Abstract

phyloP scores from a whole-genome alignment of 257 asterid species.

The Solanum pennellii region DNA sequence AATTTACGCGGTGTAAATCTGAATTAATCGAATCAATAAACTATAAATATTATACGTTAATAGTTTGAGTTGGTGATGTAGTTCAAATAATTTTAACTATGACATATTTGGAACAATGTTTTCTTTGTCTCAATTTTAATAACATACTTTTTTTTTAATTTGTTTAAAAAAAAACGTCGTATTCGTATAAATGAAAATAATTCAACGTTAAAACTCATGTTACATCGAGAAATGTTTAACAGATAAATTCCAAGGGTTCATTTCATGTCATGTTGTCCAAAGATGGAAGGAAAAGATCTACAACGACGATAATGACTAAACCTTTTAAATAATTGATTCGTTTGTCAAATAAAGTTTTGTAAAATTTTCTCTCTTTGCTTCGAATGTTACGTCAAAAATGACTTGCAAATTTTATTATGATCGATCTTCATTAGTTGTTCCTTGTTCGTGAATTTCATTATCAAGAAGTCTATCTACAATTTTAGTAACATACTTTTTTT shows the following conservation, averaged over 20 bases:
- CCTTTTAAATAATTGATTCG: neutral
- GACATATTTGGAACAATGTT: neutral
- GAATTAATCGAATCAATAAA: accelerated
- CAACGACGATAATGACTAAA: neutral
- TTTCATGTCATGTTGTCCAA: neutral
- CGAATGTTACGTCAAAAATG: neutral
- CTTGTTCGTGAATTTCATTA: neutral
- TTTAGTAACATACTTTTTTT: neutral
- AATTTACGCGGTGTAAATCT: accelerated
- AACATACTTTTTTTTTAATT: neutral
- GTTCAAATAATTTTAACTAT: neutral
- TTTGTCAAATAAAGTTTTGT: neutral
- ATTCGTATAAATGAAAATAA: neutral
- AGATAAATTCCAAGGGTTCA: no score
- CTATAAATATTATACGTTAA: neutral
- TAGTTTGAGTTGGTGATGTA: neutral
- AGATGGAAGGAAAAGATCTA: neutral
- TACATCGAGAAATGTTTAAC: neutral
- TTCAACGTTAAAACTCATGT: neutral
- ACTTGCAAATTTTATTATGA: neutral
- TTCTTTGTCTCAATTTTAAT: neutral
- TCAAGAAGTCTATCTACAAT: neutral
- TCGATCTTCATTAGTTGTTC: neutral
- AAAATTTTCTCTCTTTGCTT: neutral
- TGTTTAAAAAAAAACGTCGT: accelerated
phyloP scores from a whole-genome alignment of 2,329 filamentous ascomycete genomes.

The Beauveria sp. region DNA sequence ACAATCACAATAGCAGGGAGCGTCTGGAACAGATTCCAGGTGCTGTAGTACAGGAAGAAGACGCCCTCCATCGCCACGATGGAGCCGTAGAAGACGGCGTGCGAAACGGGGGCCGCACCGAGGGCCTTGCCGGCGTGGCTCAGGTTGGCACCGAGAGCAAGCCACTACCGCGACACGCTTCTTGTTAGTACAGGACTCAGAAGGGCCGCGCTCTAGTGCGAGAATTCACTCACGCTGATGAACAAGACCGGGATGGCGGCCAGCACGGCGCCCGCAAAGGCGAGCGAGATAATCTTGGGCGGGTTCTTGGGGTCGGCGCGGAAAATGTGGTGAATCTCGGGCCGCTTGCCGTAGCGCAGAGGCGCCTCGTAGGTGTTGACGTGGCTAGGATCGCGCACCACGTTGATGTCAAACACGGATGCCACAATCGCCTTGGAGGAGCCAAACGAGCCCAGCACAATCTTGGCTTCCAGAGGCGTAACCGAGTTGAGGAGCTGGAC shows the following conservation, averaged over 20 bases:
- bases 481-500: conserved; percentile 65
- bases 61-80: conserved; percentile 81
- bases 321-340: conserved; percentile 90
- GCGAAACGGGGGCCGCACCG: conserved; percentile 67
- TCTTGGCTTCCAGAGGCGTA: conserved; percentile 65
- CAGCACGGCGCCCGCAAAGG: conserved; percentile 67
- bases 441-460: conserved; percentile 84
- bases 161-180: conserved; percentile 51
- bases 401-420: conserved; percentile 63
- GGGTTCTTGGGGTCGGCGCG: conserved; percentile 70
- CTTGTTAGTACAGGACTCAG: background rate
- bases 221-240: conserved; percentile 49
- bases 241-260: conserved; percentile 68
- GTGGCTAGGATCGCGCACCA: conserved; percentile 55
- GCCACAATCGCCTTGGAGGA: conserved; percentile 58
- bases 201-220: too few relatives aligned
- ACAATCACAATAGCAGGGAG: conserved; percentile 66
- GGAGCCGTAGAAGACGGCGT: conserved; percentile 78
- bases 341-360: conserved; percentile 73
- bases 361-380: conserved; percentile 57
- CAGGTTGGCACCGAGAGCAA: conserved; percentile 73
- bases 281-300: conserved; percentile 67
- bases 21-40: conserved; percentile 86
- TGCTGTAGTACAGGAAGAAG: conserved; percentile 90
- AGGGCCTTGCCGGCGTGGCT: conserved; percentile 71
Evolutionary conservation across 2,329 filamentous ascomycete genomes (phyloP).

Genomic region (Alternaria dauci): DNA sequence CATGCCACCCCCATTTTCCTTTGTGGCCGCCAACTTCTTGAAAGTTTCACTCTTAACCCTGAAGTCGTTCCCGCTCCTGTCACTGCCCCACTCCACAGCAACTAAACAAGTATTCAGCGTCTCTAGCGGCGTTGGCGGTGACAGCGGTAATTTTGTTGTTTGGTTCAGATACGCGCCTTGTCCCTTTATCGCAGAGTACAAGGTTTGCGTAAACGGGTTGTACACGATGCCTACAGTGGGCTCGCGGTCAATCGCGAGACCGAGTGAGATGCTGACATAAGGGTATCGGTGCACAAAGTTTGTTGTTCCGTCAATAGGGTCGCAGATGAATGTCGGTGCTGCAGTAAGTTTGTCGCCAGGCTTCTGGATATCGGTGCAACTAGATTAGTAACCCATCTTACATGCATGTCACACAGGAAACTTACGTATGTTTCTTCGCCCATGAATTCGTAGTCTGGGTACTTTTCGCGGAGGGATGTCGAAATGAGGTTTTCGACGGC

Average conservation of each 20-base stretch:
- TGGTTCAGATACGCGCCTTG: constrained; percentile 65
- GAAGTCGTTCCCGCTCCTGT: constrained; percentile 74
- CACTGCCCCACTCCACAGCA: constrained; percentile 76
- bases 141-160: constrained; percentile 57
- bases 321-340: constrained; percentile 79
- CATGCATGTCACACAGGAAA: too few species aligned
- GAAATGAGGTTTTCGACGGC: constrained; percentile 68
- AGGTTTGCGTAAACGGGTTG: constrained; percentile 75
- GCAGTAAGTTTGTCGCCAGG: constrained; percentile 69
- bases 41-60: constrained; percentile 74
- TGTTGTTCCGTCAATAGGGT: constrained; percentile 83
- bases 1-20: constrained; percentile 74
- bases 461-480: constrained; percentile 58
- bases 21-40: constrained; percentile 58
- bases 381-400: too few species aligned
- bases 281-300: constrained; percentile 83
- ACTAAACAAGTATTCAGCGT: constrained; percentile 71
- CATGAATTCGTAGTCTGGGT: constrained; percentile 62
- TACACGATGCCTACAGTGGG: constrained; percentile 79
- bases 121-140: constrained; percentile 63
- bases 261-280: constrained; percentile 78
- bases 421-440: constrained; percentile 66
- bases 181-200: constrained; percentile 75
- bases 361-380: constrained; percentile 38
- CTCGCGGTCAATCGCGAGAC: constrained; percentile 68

When they assess impairment, examiners must determine what “loss, loss of use, or derangement of any body part, organ system, or organ function,” occurred, according to the AMA Guides to the Evaluation of Permanent Impairment, (AMA Guides), Fifth Edition. At the same time, the AMA Guides cautions examiners to avoid “double dipping,” or rating the same impairment twice: “Related but separate conditions are rated separately[,] and impairment ratings are combined unless criteria for the second impairment are included in the primary impairment.” For example, it is not appropriate for an examiner who is rating spinal impairment using a Diagnosis-related estimate (DRE) category to award an additional 3% whole person impairment (WPI) beyond the baseline rating for the category because of limitation in activities of daily living (ADLs), presumably at least in part because of residual pain, and then to award a further impairment rating for pain based on Chapter 18. Rather, the AMA Guides notes that “the impairment ratings in the body organ system chapters make allowance for any accompanying pain.” Duplicative and, therefore, erroneously inflated ratings sometimes are performed by physicians who are less experienced in using the AMAGuides or those who, due to patient advocacy or other reason, want to maximize ratings.

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